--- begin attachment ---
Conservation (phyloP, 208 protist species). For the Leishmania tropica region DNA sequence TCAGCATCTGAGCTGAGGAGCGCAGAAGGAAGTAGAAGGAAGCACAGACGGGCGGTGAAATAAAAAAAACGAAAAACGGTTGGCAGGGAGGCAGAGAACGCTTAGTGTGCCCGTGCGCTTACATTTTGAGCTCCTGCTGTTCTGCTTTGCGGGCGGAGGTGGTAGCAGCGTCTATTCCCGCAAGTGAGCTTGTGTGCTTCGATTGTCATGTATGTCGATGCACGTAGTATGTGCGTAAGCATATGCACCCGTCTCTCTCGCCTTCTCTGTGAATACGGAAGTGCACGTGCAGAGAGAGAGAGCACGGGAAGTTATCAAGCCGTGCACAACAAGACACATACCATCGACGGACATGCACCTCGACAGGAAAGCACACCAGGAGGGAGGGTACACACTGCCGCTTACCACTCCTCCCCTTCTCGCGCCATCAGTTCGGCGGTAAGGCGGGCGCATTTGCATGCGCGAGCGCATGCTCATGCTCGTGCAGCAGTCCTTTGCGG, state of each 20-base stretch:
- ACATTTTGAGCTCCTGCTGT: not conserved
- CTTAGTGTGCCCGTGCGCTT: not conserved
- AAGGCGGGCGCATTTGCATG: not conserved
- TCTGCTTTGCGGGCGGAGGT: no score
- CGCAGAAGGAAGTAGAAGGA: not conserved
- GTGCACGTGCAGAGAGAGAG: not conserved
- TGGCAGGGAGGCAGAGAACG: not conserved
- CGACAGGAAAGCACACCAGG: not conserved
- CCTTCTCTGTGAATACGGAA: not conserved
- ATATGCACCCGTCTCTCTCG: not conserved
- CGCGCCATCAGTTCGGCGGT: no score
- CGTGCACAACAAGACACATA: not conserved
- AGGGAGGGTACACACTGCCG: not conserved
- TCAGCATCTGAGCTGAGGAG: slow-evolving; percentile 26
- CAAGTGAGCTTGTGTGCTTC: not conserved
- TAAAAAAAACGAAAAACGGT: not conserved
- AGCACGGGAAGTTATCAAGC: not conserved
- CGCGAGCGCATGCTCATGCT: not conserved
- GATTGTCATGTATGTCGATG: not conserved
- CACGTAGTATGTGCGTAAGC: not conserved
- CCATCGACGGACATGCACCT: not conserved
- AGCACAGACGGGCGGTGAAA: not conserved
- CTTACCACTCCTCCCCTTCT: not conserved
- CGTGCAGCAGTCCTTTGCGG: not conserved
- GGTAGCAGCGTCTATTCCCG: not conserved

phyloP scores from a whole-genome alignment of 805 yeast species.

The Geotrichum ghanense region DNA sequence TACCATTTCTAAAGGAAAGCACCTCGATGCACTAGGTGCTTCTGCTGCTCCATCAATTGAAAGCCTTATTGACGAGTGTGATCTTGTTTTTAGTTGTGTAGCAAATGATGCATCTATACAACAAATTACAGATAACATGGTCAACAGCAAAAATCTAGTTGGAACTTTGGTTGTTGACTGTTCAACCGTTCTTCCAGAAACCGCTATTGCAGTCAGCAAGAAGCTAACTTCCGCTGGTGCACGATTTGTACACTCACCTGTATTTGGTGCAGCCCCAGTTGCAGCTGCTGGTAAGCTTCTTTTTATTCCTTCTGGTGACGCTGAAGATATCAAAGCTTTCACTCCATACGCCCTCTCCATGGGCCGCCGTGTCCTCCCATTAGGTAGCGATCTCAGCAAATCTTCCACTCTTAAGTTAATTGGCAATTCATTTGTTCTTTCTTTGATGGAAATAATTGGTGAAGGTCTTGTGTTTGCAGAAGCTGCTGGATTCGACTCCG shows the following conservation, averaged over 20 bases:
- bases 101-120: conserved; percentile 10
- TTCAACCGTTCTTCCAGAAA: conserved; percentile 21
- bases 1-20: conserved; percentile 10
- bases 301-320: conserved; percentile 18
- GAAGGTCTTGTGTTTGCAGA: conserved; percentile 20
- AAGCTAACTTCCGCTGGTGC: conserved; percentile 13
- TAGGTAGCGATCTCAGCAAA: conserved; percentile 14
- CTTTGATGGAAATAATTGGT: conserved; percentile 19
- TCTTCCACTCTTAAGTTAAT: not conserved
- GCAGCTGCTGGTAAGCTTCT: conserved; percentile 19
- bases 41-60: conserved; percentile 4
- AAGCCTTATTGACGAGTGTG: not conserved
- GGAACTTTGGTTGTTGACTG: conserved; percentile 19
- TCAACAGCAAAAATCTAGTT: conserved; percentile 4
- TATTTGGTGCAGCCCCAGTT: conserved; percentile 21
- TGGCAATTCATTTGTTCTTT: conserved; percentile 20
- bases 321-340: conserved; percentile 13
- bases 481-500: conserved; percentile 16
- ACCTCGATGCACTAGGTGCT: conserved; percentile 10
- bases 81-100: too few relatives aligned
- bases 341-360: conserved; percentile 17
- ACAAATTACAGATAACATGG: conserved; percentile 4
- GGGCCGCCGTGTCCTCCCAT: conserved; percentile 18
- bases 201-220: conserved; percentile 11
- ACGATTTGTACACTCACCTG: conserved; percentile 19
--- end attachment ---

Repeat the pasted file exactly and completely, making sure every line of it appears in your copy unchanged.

Conservation (phyloP, 208 protist species). For the Leishmania tropica region DNA sequence TCAGCATCTGAGCTGAGGAGCGCAGAAGGAAGTAGAAGGAAGCACAGACGGGCGGTGAAATAAAAAAAACGAAAAACGGTTGGCAGGGAGGCAGAGAACGCTTAGTGTGCCCGTGCGCTTACATTTTGAGCTCCTGCTGTTCTGCTTTGCGGGCGGAGGTGGTAGCAGCGTCTATTCCCGCAAGTGAGCTTGTGTGCTTCGATTGTCATGTATGTCGATGCACGTAGTATGTGCGTAAGCATATGCACCCGTCTCTCTCGCCTTCTCTGTGAATACGGAAGTGCACGTGCAGAGAGAGAGAGCACGGGAAGTTATCAAGCCGTGCACAACAAGACACATACCATCGACGGACATGCACCTCGACAGGAAAGCACACCAGGAGGGAGGGTACACACTGCCGCTTACCACTCCTCCCCTTCTCGCGCCATCAGTTCGGCGGTAAGGCGGGCGCATTTGCATGCGCGAGCGCATGCTCATGCTCGTGCAGCAGTCCTTTGCGG, state of each 20-base stretch:
- ACATTTTGAGCTCCTGCTGT: not conserved
- CTTAGTGTGCCCGTGCGCTT: not conserved
- AAGGCGGGCGCATTTGCATG: not conserved
- TCTGCTTTGCGGGCGGAGGT: no score
- CGCAGAAGGAAGTAGAAGGA: not conserved
- GTGCACGTGCAGAGAGAGAG: not conserved
- TGGCAGGGAGGCAGAGAACG: not conserved
- CGACAGGAAAGCACACCAGG: not conserved
- CCTTCTCTGTGAATACGGAA: not conserved
- ATATGCACCCGTCTCTCTCG: not conserved
- CGCGCCATCAGTTCGGCGGT: no score
- CGTGCACAACAAGACACATA: not conserved
- AGGGAGGGTACACACTGCCG: not conserved
- TCAGCATCTGAGCTGAGGAG: slow-evolving; percentile 26
- CAAGTGAGCTTGTGTGCTTC: not conserved
- TAAAAAAAACGAAAAACGGT: not conserved
- AGCACGGGAAGTTATCAAGC: not conserved
- CGCGAGCGCATGCTCATGCT: not conserved
- GATTGTCATGTATGTCGATG: not conserved
- CACGTAGTATGTGCGTAAGC: not conserved
- CCATCGACGGACATGCACCT: not conserved
- AGCACAGACGGGCGGTGAAA: not conserved
- CTTACCACTCCTCCCCTTCT: not conserved
- CGTGCAGCAGTCCTTTGCGG: not conserved
- GGTAGCAGCGTCTATTCCCG: not conserved

phyloP scores from a whole-genome alignment of 805 yeast species.

The Geotrichum ghanense region DNA sequence TACCATTTCTAAAGGAAAGCACCTCGATGCACTAGGTGCTTCTGCTGCTCCATCAATTGAAAGCCTTATTGACGAGTGTGATCTTGTTTTTAGTTGTGTAGCAAATGATGCATCTATACAACAAATTACAGATAACATGGTCAACAGCAAAAATCTAGTTGGAACTTTGGTTGTTGACTGTTCAACCGTTCTTCCAGAAACCGCTATTGCAGTCAGCAAGAAGCTAACTTCCGCTGGTGCACGATTTGTACACTCACCTGTATTTGGTGCAGCCCCAGTTGCAGCTGCTGGTAAGCTTCTTTTTATTCCTTCTGGTGACGCTGAAGATATCAAAGCTTTCACTCCATACGCCCTCTCCATGGGCCGCCGTGTCCTCCCATTAGGTAGCGATCTCAGCAAATCTTCCACTCTTAAGTTAATTGGCAATTCATTTGTTCTTTCTTTGATGGAAATAATTGGTGAAGGTCTTGTGTTTGCAGAAGCTGCTGGATTCGACTCCG shows the following conservation, averaged over 20 bases:
- bases 101-120: conserved; percentile 10
- TTCAACCGTTCTTCCAGAAA: conserved; percentile 21
- bases 1-20: conserved; percentile 10
- bases 301-320: conserved; percentile 18
- GAAGGTCTTGTGTTTGCAGA: conserved; percentile 20
- AAGCTAACTTCCGCTGGTGC: conserved; percentile 13
- TAGGTAGCGATCTCAGCAAA: conserved; percentile 14
- CTTTGATGGAAATAATTGGT: conserved; percentile 19
- TCTTCCACTCTTAAGTTAAT: not conserved
- GCAGCTGCTGGTAAGCTTCT: conserved; percentile 19
- bases 41-60: conserved; percentile 4
- AAGCCTTATTGACGAGTGTG: not conserved
- GGAACTTTGGTTGTTGACTG: conserved; percentile 19
- TCAACAGCAAAAATCTAGTT: conserved; percentile 4
- TATTTGGTGCAGCCCCAGTT: conserved; percentile 21
- TGGCAATTCATTTGTTCTTT: conserved; percentile 20
- bases 321-340: conserved; percentile 13
- bases 481-500: conserved; percentile 16
- ACCTCGATGCACTAGGTGCT: conserved; percentile 10
- bases 81-100: too few relatives aligned
- bases 341-360: conserved; percentile 17
- ACAAATTACAGATAACATGG: conserved; percentile 4
- GGGCCGCCGTGTCCTCCCAT: conserved; percentile 18
- bases 201-220: conserved; percentile 11
- ACGATTTGTACACTCACCTG: conserved; percentile 19